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In the realm of the classical guitar, the Romeros are the instrument’s first family and among its most prominent standard bearers. Playing as a quartet (and sometimes quintet), the group’s members often also take the solo spotlight.
A full house greeted Celino Romero, the youngest adult member of the clan, at his recital Thursday night for the Community Arts Program Summer Concert Series at Coral Gables Congregational Church.
Relaxed and highly personable, Romero bantered amiably with the audience. He indicated that more guitar playing Romeros are on the way to keep the family tradition alive as he is teaching the instrument to both of his children.
He certainly shares his relatives’ immaculate technique and seeming ability to tackle the most difficult pieces as if they were child’s play. Admirably, he played without amplification, his sound more than ample in the sanctuary’s mellow acoustics.
Still, one felt Celino Romero was more comfortable as an ensemble and chamber player than as a soloist. In the program’s second half, a surprise guest appearance by his cousin Lito found Romero playing with greater subtlety.
The eight movement Suite Española by Gaspar Sanz immediately demonstrated Romero’s strengths and weaknesses. Straddling the 17th and 18th centuries, Sanz’s music is a delightful brew of memorable tunes and buoyant dance rhythms.
In his technically polished performance, Romero was most persuasive in the classical formality of the “Pavanne,” sketching its melody with an almost improvisatory sense of a jazz player. The “Canarios” was adapted by Joaquin Rodrigo in his Fantasia para un Gentilhombre and Celino Romero played the movement at a snappier clip than his uncle Pepe did at his recital in the same venue last summer. In the “Gallarda” and “La Minoa de Cataluña” sections, however, he tended to merely skim the surface, playing in a superficial manner.
There was a similar lack of depth and soulfulness in the haunting melodic lines of Francisco Tárrega’s Capricho Árabe. Sebastian Iradier’s chestnut La Paloma was barely recognizable, again suggesting free-form jazz may be Romero’s solo meteor. His grandfather Celedonio’s mix of Spanish dance rhythms and contemporary harmonies in Suite Andaluza played to Celino’s dexterity as he strummed and played at the extreme low end of the soundboard for “Zapateado” and imitated a mandolin in the “Tango.” Yet even these vignettes were treated once over lightly.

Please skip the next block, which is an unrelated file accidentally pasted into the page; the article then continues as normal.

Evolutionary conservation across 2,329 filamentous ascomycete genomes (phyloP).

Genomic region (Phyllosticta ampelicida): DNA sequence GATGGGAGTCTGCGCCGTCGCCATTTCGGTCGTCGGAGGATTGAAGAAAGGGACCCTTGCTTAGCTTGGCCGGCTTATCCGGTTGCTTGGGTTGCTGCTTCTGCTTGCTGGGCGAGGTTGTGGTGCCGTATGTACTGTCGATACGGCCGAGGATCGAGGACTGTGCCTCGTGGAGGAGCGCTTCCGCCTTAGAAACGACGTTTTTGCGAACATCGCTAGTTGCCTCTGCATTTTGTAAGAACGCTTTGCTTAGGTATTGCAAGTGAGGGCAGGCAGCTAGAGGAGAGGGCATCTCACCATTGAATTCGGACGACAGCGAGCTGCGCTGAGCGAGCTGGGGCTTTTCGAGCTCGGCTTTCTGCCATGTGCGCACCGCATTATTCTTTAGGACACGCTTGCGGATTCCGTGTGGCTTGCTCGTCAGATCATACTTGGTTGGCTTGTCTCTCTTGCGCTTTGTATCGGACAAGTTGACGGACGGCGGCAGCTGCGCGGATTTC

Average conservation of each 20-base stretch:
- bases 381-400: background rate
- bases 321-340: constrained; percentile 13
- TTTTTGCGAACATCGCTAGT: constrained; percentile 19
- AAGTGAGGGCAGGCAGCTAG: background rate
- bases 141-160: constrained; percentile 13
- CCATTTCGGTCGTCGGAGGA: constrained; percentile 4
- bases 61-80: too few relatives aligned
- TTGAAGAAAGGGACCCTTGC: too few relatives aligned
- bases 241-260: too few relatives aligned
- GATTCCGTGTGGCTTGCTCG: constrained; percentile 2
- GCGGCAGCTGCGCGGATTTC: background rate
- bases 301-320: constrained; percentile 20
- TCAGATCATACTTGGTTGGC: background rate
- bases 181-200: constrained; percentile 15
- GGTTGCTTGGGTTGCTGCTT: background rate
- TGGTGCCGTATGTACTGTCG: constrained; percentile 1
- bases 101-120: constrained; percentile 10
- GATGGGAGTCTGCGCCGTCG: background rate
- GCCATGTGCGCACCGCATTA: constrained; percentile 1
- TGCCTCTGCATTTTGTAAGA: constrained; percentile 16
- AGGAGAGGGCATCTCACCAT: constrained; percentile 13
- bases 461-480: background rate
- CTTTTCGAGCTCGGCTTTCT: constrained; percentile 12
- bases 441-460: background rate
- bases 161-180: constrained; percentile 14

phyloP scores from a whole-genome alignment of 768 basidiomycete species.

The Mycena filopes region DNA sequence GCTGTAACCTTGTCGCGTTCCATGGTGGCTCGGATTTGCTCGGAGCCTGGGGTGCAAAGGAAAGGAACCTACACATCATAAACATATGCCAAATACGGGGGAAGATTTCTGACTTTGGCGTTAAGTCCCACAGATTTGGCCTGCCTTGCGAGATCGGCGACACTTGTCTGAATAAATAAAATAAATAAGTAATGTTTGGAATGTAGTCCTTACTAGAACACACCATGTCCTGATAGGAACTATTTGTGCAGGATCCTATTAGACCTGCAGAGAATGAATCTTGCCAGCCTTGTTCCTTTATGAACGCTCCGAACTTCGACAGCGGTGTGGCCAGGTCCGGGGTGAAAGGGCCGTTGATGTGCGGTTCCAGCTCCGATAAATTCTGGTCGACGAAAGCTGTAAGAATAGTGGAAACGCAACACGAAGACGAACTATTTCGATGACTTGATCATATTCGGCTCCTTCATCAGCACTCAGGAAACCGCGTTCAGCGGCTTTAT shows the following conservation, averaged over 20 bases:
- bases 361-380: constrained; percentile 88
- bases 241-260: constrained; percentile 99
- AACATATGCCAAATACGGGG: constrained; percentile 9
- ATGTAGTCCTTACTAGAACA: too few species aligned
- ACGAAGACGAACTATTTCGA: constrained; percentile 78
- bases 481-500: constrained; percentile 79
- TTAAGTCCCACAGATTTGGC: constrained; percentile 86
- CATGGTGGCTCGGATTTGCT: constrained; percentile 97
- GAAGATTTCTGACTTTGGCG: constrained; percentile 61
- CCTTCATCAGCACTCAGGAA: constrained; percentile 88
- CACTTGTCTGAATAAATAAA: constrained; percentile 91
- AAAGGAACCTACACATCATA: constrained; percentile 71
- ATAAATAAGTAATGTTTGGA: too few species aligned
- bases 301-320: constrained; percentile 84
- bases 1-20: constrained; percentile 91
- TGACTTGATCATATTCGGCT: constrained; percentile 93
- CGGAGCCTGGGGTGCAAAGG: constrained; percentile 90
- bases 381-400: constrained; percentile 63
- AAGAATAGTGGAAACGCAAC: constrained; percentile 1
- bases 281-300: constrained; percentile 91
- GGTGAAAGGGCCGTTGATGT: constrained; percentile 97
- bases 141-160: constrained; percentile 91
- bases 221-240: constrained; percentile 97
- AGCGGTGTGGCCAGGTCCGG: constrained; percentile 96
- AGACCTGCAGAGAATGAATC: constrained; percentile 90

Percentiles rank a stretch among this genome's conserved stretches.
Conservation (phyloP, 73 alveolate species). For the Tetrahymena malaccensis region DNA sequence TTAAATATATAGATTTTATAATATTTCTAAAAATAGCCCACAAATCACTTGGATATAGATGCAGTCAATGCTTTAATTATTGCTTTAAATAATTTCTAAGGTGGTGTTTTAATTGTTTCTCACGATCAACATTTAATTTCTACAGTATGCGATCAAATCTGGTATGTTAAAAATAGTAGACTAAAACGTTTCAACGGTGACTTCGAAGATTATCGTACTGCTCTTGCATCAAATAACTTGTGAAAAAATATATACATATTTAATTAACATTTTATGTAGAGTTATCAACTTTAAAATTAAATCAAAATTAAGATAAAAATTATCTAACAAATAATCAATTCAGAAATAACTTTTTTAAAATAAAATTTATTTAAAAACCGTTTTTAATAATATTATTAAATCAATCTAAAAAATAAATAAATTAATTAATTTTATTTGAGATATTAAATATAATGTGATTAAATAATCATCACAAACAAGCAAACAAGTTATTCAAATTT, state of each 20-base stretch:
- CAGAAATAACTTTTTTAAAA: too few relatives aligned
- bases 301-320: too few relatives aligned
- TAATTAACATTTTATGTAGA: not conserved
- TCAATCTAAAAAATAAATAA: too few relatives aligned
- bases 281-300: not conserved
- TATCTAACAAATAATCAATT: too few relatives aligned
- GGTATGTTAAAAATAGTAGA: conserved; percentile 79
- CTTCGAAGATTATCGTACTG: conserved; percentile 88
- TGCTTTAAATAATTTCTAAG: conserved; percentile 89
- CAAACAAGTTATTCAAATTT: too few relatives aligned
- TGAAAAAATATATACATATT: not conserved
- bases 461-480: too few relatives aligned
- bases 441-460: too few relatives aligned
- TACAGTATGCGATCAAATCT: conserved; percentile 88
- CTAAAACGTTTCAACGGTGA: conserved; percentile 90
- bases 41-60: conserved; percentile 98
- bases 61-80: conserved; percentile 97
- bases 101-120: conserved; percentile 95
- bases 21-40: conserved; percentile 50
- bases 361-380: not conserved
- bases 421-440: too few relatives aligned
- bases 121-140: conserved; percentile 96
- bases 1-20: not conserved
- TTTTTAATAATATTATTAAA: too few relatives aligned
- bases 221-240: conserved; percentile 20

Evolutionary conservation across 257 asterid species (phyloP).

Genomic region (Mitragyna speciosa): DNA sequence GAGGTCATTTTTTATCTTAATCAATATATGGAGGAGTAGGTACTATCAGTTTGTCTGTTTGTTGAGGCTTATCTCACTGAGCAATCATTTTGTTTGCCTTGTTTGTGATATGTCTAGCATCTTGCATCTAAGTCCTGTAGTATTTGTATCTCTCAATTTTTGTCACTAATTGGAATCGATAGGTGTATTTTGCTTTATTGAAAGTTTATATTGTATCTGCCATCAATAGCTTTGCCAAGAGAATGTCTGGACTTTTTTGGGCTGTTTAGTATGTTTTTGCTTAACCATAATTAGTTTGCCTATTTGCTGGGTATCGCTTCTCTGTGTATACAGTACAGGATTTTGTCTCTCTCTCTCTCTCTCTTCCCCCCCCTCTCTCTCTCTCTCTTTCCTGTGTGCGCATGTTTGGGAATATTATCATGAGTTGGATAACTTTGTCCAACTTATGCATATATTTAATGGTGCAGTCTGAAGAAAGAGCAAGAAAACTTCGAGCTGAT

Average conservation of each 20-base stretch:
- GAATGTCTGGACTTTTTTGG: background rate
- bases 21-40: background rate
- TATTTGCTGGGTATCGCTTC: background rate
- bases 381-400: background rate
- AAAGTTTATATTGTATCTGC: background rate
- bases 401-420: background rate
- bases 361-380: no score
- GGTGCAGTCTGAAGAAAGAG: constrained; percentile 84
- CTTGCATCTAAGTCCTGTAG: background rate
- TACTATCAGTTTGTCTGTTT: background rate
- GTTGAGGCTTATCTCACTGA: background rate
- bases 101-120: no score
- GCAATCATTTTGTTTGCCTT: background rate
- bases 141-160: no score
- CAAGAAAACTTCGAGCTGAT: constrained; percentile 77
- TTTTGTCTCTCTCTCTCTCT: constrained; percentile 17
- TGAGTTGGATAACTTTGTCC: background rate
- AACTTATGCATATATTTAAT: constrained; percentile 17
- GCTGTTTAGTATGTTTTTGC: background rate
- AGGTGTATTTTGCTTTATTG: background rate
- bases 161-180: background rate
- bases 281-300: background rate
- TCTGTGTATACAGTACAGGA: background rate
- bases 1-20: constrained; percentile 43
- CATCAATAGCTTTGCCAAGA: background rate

After intermission, he was joined on stage by Lito Romero, son of Angel Romero. Playing with one of his family and regular collaborators, Celino seemed like a different guitarist, with playing that proved more centered and nuanced.
The first movement of Vivaldi’s Concerto in D Major was crisply articulated, with Lito’s vital guitar translation of the continuo underpinning. The duo dusted off the cobwebs from Granados’ Spanish Dance No. 5 (Andaluza), the tonal shading exquisite and sudden variations of tempo well judged.
A softly spun Spanish Dance No. 2 (Oriental) found Lito bringing clarity to the ornaments beneath Celino’s singing melody. Thunder from a summer storm punctuated a leisurely perusal of Albeniz’s Granada.
Celedonio Romero’s Malagueña concluded the program in lively fashion, Lito tapping the sides of the guitar and even playing the melody only on the fingerboard.